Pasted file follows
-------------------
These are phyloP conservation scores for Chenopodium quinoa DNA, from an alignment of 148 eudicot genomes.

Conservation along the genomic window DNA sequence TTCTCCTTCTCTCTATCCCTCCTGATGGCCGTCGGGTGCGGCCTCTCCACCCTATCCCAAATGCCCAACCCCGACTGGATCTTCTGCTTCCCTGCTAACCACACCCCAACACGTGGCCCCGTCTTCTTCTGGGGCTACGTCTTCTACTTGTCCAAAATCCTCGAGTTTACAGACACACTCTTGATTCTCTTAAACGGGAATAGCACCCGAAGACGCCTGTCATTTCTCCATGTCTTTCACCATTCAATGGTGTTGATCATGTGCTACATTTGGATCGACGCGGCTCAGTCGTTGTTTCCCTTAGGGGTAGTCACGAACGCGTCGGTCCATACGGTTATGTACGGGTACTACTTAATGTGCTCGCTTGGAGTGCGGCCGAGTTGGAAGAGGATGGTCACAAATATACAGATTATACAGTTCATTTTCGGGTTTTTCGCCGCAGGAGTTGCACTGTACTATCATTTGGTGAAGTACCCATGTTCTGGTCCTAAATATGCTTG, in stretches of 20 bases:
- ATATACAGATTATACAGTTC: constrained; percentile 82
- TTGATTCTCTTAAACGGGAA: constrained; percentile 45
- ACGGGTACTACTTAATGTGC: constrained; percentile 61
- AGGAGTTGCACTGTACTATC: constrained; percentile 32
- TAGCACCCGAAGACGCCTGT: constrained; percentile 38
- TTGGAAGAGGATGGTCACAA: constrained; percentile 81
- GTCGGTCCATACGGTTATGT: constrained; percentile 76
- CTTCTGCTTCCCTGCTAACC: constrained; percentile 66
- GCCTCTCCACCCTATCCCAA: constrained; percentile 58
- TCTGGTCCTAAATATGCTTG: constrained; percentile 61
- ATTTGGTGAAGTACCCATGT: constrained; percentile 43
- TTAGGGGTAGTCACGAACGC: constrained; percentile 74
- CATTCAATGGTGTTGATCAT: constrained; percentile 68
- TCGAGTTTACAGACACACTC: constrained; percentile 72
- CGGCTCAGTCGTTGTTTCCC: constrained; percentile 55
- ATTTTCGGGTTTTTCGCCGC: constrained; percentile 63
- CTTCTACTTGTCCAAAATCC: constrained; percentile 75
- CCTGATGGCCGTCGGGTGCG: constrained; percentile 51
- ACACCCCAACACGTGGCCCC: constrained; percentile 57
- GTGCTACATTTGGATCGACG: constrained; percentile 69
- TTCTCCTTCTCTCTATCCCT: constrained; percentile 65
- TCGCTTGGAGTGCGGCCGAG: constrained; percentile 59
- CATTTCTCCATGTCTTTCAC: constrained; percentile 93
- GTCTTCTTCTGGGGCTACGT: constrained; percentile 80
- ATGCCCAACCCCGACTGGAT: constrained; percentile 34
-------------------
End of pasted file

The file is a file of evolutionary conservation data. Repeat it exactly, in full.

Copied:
These are phyloP conservation scores for Chenopodium quinoa DNA, from an alignment of 148 eudicot genomes.

Conservation along the genomic window DNA sequence TTCTCCTTCTCTCTATCCCTCCTGATGGCCGTCGGGTGCGGCCTCTCCACCCTATCCCAAATGCCCAACCCCGACTGGATCTTCTGCTTCCCTGCTAACCACACCCCAACACGTGGCCCCGTCTTCTTCTGGGGCTACGTCTTCTACTTGTCCAAAATCCTCGAGTTTACAGACACACTCTTGATTCTCTTAAACGGGAATAGCACCCGAAGACGCCTGTCATTTCTCCATGTCTTTCACCATTCAATGGTGTTGATCATGTGCTACATTTGGATCGACGCGGCTCAGTCGTTGTTTCCCTTAGGGGTAGTCACGAACGCGTCGGTCCATACGGTTATGTACGGGTACTACTTAATGTGCTCGCTTGGAGTGCGGCCGAGTTGGAAGAGGATGGTCACAAATATACAGATTATACAGTTCATTTTCGGGTTTTTCGCCGCAGGAGTTGCACTGTACTATCATTTGGTGAAGTACCCATGTTCTGGTCCTAAATATGCTTG, in stretches of 20 bases:
- ATATACAGATTATACAGTTC: constrained; percentile 82
- TTGATTCTCTTAAACGGGAA: constrained; percentile 45
- ACGGGTACTACTTAATGTGC: constrained; percentile 61
- AGGAGTTGCACTGTACTATC: constrained; percentile 32
- TAGCACCCGAAGACGCCTGT: constrained; percentile 38
- TTGGAAGAGGATGGTCACAA: constrained; percentile 81
- GTCGGTCCATACGGTTATGT: constrained; percentile 76
- CTTCTGCTTCCCTGCTAACC: constrained; percentile 66
- GCCTCTCCACCCTATCCCAA: constrained; percentile 58
- TCTGGTCCTAAATATGCTTG: constrained; percentile 61
- ATTTGGTGAAGTACCCATGT: constrained; percentile 43
- TTAGGGGTAGTCACGAACGC: constrained; percentile 74
- CATTCAATGGTGTTGATCAT: constrained; percentile 68
- TCGAGTTTACAGACACACTC: constrained; percentile 72
- CGGCTCAGTCGTTGTTTCCC: constrained; percentile 55
- ATTTTCGGGTTTTTCGCCGC: constrained; percentile 63
- CTTCTACTTGTCCAAAATCC: constrained; percentile 75
- CCTGATGGCCGTCGGGTGCG: constrained; percentile 51
- ACACCCCAACACGTGGCCCC: constrained; percentile 57
- GTGCTACATTTGGATCGACG: constrained; percentile 69
- TTCTCCTTCTCTCTATCCCT: constrained; percentile 65
- TCGCTTGGAGTGCGGCCGAG: constrained; percentile 59
- CATTTCTCCATGTCTTTCAC: constrained; percentile 93
- GTCTTCTTCTGGGGCTACGT: constrained; percentile 80
- ATGCCCAACCCCGACTGGAT: constrained; percentile 34